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What is Market Capitalization?

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  • Written By: Adam Hill
  • Edited By: Bronwyn Harris
  • Last Modified Date: 18 September 2016
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In finance, a company's market capitalization refers to its total value, as measured by its stock. Market capitalization, or market cap for short, is equal to the price of one share of stock, multiplied by the number of shares in existence. For example, if the XYZ company has 15 million shares of stock, each valued at $7.50 U.S. Dollars (USD) per share, then XYZ's market capitalization is $112.5 million USD. Investors use this value as one way to determine the value of a company. Of course, this value fluctuates from day to day, and from moment to moment during trading hours, as the price of the stock changes.

Most of the time, market capitalization is divided into three broad categories. "Large cap" companies are those with a market cap of anywhere from $10 billion to $200 billion USD. Mid cap companies are those worth $2 billion to $10 billion USD, and those that trade as a whole between $300 million and $2 billion USD are in the small cap range.

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Sometimes, additional categories are needed, like "mega cap," for those rare companies with a value of more than $200 billion USD. On the other end of the spectrum, the term "micro cap" describes corporations with $50 million to $300 million USD in value, and nano cap companies are worth the least, at under $50 million USD. Often, micro cap and nano cap companies are those whose stocks are relatively unregulated because they are worth so little, and not widely known.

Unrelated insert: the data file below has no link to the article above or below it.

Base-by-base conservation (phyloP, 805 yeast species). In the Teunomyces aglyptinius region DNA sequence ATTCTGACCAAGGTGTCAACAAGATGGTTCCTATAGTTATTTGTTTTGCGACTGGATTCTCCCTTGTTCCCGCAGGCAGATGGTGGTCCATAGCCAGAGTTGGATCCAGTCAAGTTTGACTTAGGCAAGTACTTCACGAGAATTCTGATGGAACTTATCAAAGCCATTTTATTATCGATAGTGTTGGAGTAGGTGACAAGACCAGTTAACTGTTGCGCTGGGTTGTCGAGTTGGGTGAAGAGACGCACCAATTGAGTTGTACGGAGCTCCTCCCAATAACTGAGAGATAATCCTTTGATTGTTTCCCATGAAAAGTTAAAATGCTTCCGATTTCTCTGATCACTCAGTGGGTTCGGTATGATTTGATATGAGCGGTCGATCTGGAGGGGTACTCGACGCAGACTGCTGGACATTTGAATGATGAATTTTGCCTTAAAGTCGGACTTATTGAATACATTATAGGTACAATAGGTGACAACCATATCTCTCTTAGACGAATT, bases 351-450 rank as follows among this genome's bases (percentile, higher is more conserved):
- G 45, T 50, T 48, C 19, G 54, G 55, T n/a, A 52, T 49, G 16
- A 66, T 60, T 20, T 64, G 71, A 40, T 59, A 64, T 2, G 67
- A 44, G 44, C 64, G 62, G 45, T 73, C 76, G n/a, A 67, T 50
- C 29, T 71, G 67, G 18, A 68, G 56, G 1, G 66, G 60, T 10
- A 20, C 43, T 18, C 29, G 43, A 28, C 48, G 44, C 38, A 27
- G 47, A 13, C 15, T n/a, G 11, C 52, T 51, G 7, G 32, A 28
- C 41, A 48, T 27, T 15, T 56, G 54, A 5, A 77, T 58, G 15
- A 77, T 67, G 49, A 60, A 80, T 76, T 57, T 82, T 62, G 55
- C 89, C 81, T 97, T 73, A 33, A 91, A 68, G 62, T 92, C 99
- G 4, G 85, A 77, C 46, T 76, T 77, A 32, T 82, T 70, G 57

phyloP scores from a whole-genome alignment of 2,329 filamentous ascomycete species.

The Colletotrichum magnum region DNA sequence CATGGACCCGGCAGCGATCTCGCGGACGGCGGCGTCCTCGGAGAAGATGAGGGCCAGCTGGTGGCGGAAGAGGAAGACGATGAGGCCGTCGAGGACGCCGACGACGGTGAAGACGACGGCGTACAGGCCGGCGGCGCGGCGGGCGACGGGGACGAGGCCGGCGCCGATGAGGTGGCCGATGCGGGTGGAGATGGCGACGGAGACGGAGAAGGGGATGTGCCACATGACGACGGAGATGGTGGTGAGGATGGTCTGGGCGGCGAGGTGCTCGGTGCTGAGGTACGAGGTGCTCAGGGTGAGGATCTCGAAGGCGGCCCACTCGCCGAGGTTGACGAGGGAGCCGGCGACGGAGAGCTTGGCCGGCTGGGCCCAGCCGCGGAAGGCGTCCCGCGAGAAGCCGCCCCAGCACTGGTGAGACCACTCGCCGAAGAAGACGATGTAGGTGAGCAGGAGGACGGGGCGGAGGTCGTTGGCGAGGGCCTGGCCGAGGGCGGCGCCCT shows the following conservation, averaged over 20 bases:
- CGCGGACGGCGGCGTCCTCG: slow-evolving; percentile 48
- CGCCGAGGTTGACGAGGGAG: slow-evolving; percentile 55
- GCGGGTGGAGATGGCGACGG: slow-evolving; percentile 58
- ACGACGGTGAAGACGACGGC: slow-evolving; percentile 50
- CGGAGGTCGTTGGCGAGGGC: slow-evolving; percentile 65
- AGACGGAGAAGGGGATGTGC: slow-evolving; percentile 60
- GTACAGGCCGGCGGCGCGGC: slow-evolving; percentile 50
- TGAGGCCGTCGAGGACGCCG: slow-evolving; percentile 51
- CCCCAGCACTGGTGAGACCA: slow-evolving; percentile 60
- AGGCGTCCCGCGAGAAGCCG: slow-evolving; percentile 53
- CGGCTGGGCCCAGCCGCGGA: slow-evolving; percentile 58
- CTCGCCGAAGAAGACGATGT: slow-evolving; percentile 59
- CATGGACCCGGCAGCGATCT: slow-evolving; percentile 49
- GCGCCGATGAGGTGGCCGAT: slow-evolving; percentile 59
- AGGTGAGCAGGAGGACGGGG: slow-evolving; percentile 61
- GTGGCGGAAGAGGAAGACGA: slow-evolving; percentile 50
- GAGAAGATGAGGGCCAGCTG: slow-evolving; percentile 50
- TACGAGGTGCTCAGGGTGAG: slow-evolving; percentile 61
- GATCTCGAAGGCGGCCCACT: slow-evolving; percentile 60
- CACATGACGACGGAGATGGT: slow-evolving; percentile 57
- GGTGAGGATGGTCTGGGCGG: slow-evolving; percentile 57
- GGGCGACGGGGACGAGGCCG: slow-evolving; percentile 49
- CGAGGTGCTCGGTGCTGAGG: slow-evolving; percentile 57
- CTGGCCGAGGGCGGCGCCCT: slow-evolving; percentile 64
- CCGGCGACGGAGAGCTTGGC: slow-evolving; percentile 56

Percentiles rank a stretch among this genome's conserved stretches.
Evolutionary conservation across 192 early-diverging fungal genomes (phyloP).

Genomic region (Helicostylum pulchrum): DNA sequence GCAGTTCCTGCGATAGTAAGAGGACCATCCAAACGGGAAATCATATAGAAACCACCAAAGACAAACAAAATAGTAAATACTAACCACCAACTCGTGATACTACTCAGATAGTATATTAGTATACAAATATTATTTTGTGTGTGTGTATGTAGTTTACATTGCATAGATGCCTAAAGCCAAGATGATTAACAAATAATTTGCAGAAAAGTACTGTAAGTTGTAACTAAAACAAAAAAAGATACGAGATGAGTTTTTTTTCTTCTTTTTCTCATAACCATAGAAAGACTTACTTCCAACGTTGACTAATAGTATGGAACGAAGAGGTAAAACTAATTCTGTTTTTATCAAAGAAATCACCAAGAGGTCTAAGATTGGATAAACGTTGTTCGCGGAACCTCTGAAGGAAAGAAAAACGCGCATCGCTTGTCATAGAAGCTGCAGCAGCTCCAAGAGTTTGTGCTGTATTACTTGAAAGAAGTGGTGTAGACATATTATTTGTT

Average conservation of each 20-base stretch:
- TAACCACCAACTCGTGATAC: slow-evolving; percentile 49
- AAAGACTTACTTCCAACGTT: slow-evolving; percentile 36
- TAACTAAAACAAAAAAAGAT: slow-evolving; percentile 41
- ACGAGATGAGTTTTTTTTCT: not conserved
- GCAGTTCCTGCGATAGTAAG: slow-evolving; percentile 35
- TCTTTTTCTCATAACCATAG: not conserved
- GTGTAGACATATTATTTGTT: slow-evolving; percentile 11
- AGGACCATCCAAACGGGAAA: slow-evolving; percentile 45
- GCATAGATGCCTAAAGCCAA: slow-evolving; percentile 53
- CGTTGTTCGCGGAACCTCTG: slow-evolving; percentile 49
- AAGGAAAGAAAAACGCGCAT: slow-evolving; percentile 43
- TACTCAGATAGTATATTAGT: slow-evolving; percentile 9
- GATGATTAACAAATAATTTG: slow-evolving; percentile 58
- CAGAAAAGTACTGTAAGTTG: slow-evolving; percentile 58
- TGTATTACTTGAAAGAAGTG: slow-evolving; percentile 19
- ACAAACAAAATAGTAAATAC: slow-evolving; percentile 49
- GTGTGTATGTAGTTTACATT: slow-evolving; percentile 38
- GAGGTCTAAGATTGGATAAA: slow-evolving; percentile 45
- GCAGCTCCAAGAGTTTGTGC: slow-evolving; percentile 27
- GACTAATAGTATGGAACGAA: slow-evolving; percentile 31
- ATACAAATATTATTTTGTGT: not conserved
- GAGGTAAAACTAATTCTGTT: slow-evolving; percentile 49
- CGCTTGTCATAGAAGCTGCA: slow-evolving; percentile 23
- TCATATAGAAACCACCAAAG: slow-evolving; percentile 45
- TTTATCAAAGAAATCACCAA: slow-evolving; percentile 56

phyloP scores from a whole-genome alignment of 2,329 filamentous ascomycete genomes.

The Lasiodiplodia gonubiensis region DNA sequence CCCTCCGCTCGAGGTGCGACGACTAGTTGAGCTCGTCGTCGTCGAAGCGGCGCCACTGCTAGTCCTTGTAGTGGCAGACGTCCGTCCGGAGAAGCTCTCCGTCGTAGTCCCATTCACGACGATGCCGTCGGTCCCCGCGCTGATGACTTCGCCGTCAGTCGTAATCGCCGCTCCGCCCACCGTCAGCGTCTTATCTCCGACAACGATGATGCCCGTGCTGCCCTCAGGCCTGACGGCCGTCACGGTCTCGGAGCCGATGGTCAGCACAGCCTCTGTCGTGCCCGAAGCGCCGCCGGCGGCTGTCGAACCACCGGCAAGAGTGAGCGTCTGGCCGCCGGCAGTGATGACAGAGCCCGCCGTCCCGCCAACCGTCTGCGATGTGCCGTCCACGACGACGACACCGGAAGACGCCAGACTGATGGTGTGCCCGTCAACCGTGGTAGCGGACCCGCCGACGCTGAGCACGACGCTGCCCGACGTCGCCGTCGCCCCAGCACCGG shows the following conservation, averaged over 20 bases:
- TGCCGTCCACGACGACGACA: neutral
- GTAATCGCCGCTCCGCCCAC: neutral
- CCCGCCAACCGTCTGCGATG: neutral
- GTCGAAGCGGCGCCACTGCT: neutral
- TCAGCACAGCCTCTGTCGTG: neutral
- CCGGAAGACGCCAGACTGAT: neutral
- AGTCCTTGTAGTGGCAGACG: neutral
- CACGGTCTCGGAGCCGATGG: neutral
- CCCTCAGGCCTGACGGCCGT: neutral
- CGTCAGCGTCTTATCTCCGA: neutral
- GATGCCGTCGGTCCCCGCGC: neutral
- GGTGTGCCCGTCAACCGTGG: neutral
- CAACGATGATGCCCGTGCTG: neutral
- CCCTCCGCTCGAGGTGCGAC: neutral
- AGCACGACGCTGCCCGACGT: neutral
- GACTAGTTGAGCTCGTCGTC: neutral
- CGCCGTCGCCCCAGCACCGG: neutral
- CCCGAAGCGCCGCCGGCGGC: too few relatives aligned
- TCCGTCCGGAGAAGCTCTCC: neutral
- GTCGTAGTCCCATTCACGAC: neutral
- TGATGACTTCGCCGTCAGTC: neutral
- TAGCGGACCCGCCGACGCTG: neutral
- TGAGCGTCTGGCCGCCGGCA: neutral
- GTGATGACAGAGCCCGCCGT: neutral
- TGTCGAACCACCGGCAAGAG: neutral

While the ranges and definitions described above are generally agreed upon, they can also be stretched somewhat, partly because the market capitalization of every publicly traded company is in constant change. Also, inflation and the long-term historical upward trend of stock prices lead to the need for the definitions of market cap categories to be updated every so often. Individual countries also have their own ideas of what constitutes a large or small market capitalization.

It is common for mutual funds and other institutional investors to limit themselves to companies in one range of market capitalization. For example, a mutual fund may market itself as a small cap fund, and another as a large cap fund. Funds do this in an effort to take advantage of the different attributes that different levels of market cap have. A large cap fund may be seen as being stable, since the companies that it consists of are likely older, dependable, household names with good reputations. On the other hand, a fund with mainly small cap holdings may try to position itself for growth as its companies ideally increase in value.

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